eight only in which the breaking up of the tumour has occurred spon-
taneously. The age of the patients thus cured varies from 18 to 23.
The time is that of a paroxysm : the necessary prelude, a series of
violent colics. The seat of the obstacle was five times at the vulva,^
twice at the vagina,^ once at the cervix.^ In four cases only was this
natural perforation produced by gangrene of the obstacle under the
influence of continuous pressure of the accumulated blood and of
uterine contractions. In that recorded by Allaire d'Hcricy^ the
symptoms had lasted for seventeen months ; the tumour was the size

' Wier, De prestigiis dcemonum, lib. ii, cap. xxxviii. — Schenck, Ohserva-
tioncs viedicoB rariores. Lugduni, 1643, lib. iv, p. 532. — Bartholin, Cenhtr. v.,
Obs. xliii. — Eschenbach, Obs. mcd. cliir., p. 8. — Lafitte, Revue thcrapeutique
du Midi, t. X, p. 44. — Scanzoni, op. cit., p. 476 : " A girl of nineteen suffered
for two years from severe dysmenorrhoia due to imperforate hymen, when
during an attack of pain tliis membrane suddenly iui)tured allowing tlie escape
of about a kilogramme of fcL^tid and decomposed l)lood. Immcdiatel.y after tliis
accident we were called and ascertained that the rui)ture had taken place ; the
hymen hung down from tlie vagina in several irregular shreds."

^ Dclisle, Journal general de medecine, t. Ixvi, ]). 91. It may be admitted
that the seat of the second obstacle was at the cervix. — Kiwiscli, in Scanzoni,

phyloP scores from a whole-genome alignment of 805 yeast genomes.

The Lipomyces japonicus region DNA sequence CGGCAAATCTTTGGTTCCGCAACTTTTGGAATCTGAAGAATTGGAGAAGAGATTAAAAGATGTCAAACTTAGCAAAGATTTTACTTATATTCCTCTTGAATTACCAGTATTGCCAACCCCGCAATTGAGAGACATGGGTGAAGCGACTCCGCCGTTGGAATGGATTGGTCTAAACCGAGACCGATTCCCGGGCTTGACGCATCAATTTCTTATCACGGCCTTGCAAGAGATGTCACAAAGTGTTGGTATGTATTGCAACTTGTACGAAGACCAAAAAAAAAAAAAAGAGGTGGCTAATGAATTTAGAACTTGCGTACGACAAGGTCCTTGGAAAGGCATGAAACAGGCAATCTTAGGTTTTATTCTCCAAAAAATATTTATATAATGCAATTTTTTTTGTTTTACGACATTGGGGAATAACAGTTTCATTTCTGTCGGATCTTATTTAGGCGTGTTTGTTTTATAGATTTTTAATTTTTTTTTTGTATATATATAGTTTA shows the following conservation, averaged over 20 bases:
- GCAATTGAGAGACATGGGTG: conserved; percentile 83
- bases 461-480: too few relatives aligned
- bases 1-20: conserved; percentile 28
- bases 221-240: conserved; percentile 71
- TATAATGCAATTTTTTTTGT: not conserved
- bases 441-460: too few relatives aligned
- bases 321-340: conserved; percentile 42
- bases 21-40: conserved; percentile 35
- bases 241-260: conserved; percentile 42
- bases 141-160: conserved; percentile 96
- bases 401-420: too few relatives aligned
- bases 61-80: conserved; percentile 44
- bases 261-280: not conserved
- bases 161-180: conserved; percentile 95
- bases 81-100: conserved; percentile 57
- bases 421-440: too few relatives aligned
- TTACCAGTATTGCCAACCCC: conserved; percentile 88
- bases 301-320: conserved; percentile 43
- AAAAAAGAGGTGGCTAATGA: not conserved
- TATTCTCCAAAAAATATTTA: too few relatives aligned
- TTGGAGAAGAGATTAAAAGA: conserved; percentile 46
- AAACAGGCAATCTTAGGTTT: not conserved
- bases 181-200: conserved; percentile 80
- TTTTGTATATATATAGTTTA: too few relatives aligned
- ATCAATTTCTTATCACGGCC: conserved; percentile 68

op. cit., p. 487. -The orifice in this case was irregular and funnel-sliaped.

^ P\iech, op. cit., ol)s. xiv, p. 56.

* Gazette medicate de Paris, 1832, p. 513.


of a small heii^s egg, and the hymen presented two blackish points,
the one at the centre, the other at the side ; the latter opened first
and gave issue to the contents. In that of Demaux^ obliteration of
the vagina had been preceded by a difiicult labour, and sounds had to
be used to dilate the opening which had formed in the centre as the
result of sphacelus. In the two last^ gangrene completed the opera-
tion which the surgeon had not the courage to finish. We cannot,
therefore, count on the efforts of nature to bring about a happj termi-
nation to a disease the course of which is beset with dangers. We
must not, however, conclude that operation is always indicated. We
have to consider the real dangers incurred by operation, the still
greater perils which may result from the progress of the disease, as well
as the abolition of the reproductive functions which always occurs.
These three elements of the question are evidently the three principal
sources of indication, or contra-indication, to the active intervention
of art. The elements furnished by the intensity of the disease, its